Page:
And, yet, Kim is well aware of the serious consequences for his country if the UN sanctions – backed by both the United States and China – were to continue for, say, three to five years.
If Kim does not want the sanctions to destabilise his regime, he knows he must make some effort towards fulfilling the international community’s demand for denuclearisation. This is why Kim is trying to make the international community believe he will abandon his nuclear programme.
To achieve this, Kim first stopped threatening war on the world. To demonstrate sincerity, the North toned down its aggression while taking action to improve North-South relations.
Moon Jae-in’s election as South Korean president has also given Kim a golden opportunity. As the leader of a reform-leaning, progressive government, Moon has inherited from Kim Dae-jung and Roh Moo-hyun the “sunshine” foreign policy towards Pyongyang. Like his two predecessors, Moon, who was the chief coordinator for Roh’s trip to Pyongyang in 2007, is sympathetic towards the North.
As North Korea has repeatedly failed to keep its promises in the past, the international community has become more cautious about Kim’s peace overtures. There is also a view, however, that this young man is a new face, after all, and he might not act like his father. It is also thought that Kim could succumb to the strong UN sanctions.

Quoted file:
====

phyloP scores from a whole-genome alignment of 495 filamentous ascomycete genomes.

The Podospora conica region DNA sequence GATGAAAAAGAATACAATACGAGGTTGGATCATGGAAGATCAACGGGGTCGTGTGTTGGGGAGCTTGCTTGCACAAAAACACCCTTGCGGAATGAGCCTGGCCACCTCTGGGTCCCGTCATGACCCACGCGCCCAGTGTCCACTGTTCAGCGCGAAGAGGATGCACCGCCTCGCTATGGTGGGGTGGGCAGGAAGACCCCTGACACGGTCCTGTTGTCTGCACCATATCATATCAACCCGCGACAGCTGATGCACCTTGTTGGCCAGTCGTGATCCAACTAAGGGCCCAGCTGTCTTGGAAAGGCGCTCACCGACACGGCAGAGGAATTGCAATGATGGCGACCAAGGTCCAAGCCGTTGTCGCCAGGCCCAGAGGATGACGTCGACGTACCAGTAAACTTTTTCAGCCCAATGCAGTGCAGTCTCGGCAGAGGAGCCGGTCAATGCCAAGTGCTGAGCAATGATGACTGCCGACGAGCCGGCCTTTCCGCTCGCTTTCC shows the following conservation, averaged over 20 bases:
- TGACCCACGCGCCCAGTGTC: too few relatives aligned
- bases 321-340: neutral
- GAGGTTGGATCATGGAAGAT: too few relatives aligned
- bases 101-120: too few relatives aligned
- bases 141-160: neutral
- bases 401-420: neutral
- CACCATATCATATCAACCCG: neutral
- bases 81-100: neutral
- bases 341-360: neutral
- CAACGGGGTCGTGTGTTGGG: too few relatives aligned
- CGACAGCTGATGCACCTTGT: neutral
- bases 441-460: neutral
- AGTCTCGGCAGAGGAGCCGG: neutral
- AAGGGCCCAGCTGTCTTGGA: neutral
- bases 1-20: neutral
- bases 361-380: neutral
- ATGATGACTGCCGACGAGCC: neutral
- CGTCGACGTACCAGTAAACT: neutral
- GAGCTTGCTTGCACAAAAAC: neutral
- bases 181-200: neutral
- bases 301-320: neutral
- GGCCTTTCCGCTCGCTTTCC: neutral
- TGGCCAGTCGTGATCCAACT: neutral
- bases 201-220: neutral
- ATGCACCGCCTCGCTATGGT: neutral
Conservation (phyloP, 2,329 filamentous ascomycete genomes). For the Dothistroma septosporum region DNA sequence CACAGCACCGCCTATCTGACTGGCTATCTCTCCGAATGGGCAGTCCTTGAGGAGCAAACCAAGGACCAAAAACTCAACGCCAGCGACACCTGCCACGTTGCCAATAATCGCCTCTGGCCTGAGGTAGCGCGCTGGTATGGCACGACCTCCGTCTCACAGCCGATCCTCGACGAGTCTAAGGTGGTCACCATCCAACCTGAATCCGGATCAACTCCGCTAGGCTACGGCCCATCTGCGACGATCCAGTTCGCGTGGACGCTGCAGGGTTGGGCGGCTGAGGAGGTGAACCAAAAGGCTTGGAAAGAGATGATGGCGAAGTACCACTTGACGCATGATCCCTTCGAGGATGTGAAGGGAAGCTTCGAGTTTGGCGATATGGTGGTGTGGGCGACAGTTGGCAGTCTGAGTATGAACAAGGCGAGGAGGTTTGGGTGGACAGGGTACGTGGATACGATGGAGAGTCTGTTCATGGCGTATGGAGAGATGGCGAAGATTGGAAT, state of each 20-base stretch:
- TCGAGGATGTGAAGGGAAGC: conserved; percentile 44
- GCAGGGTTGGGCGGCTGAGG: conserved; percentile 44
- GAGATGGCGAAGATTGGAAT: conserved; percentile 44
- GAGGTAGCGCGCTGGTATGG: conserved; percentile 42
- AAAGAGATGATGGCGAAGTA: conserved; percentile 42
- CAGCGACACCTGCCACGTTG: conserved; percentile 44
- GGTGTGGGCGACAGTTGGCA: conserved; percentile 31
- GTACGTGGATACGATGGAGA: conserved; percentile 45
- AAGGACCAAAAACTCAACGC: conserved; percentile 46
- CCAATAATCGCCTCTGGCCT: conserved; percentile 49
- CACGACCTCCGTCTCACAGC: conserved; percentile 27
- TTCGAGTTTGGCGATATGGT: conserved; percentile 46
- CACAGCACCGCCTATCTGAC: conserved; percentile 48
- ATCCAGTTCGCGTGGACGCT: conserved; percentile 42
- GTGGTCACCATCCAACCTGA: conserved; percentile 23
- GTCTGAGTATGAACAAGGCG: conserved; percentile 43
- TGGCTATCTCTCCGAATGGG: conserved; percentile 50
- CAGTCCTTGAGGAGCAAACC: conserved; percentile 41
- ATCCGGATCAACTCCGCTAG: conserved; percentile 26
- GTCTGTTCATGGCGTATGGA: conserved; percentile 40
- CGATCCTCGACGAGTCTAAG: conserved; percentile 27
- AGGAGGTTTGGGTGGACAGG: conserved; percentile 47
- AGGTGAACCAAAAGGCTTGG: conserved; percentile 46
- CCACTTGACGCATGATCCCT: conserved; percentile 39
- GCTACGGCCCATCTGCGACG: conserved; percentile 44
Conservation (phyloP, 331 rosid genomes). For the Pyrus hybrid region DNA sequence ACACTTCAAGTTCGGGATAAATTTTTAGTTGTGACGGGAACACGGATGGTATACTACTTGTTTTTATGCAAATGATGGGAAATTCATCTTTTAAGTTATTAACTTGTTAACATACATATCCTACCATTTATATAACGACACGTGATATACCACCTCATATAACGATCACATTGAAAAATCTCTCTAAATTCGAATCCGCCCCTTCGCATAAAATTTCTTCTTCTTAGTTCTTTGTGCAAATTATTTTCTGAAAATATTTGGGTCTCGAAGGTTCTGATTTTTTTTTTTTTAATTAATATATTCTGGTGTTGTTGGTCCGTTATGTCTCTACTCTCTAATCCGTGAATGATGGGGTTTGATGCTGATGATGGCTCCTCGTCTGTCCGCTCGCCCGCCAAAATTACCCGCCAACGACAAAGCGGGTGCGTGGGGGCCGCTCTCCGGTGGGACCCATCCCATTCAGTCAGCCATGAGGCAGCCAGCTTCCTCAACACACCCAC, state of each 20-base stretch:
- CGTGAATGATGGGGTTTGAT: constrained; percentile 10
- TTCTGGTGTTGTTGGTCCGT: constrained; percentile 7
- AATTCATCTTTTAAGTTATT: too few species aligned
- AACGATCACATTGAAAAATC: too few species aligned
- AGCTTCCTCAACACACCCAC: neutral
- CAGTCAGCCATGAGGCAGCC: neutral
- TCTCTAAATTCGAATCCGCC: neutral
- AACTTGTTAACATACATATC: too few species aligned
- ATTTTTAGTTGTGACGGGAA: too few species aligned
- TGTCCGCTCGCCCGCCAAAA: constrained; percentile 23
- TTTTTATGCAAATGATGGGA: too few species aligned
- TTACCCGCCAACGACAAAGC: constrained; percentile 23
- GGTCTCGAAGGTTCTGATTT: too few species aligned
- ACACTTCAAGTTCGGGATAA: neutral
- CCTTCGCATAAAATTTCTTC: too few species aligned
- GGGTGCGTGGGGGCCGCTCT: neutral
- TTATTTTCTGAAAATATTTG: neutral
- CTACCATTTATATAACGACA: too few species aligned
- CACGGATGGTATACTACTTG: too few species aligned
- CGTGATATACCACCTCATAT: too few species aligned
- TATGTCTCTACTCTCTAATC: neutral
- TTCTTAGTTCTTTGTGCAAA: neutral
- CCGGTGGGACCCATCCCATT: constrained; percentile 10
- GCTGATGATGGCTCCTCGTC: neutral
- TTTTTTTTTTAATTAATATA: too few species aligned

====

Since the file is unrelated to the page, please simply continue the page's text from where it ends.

Thus, the international community is divided over whether Kim’s intentions are sincere this time. I believe he is sincere in trying to ease tensions on the peninsula and build a stable mechanism for peace, if only because it is under these circumstances that the North Korean economy could be developed. For North Korea to improve its people's livelihoods, there must be peace on the peninsula. Otherwise, foreign investment would not be drawn in, and North Korea's economy would remain sluggish.
However, it is doubtful whether Kim is sincere in completely abandoning nuclear weapons.
It is highly probable that Kim is putting on a show over the issue. The more sincere he looks, the more the world will believe he will abandon his nuclear programme. It is why he agreed at the inter-Korean summit to add the clause about "complete denuclearisation" to the declaration.
To showcase his “determination” to end North Korea’s nuclear programmes, Kim, during his upcoming talks with Trump, might express a willingness to do so and to take some measures, such as disabling nuclear facilities and destroying some less powerful nuclear missiles. Wowed by his "sincerity”, the UN would in turn relax or lift sanctions, and international aid and investment would flow into the country.
No matter how Kim appears to have changed, his ultimate purpose is to have the nuclear abandonment plan delayed or simply dropped. His new strategy, however, has divided the international community.
To make him abandon his nuclear programme, a clear-cut timetable must be laid out to force him to do so once and for all, rather than in stages, so that he can have no room to negotiate on the issue.
Deng Yuwen is a researcher at the Charhar Institute think tank. This is translated from Chinese